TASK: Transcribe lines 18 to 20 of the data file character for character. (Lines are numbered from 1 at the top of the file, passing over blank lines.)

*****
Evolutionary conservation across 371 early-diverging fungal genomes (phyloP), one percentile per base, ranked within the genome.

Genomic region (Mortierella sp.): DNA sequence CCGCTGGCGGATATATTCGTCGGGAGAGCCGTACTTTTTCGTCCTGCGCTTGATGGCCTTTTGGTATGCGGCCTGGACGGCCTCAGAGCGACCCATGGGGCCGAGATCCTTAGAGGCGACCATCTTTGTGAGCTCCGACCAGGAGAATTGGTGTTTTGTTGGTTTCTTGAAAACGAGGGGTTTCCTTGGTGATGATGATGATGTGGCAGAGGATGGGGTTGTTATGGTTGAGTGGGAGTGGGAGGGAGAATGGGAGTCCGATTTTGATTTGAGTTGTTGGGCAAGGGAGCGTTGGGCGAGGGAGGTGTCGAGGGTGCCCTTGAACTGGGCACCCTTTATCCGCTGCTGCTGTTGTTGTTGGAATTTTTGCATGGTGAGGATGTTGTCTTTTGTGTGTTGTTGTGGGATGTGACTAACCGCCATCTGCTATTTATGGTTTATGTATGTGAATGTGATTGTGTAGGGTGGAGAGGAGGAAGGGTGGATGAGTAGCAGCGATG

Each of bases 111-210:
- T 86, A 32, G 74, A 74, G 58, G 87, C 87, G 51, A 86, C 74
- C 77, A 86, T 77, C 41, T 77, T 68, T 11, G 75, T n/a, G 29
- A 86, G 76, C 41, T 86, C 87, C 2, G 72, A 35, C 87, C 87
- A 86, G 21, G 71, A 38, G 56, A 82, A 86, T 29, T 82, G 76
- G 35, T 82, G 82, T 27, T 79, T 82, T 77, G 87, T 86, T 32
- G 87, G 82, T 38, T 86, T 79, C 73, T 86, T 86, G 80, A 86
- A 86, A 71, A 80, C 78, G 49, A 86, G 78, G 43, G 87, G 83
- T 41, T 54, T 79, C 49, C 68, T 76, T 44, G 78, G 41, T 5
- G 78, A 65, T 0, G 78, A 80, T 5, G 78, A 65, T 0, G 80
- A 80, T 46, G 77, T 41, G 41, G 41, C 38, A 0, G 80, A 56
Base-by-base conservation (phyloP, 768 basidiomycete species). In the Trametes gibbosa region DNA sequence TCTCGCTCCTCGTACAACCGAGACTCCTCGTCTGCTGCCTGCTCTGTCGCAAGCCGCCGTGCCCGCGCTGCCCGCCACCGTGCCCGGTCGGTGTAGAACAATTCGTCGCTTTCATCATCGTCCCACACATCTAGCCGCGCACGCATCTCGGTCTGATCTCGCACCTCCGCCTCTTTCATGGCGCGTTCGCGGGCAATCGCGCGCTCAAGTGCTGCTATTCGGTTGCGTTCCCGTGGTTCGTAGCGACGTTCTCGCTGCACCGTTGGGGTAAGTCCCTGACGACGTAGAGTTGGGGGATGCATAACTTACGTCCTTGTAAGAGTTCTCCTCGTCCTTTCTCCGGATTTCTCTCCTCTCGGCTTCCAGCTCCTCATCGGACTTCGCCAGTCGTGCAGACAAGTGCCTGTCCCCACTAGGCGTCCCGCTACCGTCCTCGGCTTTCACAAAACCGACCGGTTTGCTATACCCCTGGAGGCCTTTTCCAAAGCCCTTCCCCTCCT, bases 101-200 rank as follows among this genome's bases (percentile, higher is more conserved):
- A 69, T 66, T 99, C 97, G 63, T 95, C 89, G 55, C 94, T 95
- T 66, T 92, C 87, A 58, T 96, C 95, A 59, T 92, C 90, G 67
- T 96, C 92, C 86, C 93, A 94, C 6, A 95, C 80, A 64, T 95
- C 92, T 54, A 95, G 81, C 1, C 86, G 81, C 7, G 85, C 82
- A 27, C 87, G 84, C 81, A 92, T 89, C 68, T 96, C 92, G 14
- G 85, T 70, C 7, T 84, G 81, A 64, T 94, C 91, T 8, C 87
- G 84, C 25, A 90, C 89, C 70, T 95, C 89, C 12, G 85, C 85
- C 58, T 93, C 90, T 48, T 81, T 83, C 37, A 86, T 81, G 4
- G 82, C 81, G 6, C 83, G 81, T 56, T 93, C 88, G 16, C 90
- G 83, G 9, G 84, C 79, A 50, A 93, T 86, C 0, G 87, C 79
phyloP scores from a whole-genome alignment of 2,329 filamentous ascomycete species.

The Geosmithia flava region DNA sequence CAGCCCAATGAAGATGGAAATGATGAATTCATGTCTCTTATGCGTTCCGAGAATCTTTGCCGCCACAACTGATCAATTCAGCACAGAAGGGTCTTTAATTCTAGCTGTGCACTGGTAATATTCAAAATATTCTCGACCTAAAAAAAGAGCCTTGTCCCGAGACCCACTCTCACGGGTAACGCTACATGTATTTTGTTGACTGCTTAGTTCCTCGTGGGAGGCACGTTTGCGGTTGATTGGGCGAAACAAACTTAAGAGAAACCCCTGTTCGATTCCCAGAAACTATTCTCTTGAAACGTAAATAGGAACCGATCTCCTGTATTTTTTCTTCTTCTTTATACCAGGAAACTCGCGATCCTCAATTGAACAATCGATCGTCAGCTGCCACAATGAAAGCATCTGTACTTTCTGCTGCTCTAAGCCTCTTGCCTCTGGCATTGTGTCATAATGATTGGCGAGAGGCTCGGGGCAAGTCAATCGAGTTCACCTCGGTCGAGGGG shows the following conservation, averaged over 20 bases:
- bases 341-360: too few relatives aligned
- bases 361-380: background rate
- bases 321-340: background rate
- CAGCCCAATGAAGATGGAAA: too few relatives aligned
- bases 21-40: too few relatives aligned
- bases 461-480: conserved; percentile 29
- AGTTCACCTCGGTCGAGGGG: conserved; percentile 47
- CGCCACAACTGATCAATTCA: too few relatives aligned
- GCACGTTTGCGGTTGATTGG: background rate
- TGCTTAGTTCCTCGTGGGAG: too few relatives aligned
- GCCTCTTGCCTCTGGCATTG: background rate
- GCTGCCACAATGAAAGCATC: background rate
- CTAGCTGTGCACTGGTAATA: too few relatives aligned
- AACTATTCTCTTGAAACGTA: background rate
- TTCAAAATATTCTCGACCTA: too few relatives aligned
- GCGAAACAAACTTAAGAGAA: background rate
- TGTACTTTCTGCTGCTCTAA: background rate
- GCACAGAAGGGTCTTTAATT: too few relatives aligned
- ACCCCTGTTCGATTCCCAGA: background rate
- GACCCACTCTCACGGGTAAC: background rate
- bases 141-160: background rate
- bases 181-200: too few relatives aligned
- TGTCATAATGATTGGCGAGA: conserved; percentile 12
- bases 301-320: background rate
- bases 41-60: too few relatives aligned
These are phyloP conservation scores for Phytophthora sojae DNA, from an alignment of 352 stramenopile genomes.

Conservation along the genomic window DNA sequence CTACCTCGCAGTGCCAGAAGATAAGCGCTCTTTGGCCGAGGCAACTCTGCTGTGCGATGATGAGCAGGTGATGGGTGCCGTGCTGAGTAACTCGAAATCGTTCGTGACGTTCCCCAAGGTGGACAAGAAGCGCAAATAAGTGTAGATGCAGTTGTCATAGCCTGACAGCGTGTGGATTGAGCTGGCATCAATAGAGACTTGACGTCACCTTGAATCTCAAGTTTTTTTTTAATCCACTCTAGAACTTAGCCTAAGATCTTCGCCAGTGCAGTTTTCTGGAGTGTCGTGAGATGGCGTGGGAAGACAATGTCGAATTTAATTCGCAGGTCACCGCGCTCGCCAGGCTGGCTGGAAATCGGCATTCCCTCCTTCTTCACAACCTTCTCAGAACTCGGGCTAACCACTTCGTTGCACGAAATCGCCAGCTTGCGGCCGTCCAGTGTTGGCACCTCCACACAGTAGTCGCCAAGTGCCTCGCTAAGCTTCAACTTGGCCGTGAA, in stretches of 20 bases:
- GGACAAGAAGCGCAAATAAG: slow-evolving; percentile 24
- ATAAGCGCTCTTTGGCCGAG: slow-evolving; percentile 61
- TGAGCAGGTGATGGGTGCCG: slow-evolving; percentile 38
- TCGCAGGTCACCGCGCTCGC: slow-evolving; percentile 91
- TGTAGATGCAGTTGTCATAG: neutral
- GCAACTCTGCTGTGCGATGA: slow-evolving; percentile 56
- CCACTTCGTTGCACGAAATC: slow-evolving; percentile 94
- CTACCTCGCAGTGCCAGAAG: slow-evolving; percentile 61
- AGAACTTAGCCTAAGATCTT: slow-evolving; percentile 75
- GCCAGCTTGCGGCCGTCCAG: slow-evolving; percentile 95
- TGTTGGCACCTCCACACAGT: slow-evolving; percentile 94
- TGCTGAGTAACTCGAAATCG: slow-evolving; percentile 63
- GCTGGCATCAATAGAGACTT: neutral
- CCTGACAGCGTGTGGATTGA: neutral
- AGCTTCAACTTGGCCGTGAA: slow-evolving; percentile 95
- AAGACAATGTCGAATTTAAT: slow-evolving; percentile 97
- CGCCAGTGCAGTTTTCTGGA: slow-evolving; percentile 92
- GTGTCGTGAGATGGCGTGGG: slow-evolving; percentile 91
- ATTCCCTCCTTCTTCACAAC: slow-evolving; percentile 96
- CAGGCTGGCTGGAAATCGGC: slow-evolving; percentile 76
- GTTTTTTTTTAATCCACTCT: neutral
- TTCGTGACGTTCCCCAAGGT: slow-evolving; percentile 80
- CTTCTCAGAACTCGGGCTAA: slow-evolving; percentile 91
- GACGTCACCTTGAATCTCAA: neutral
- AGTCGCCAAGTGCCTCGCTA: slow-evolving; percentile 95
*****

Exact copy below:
- C 92, T 54, A 95, G 81, C 1, C 86, G 81, C 7, G 85, C 82
- A 27, C 87, G 84, C 81, A 92, T 89, C 68, T 96, C 92, G 14
- G 85, T 70, C 7, T 84, G 81, A 64, T 94, C 91, T 8, C 87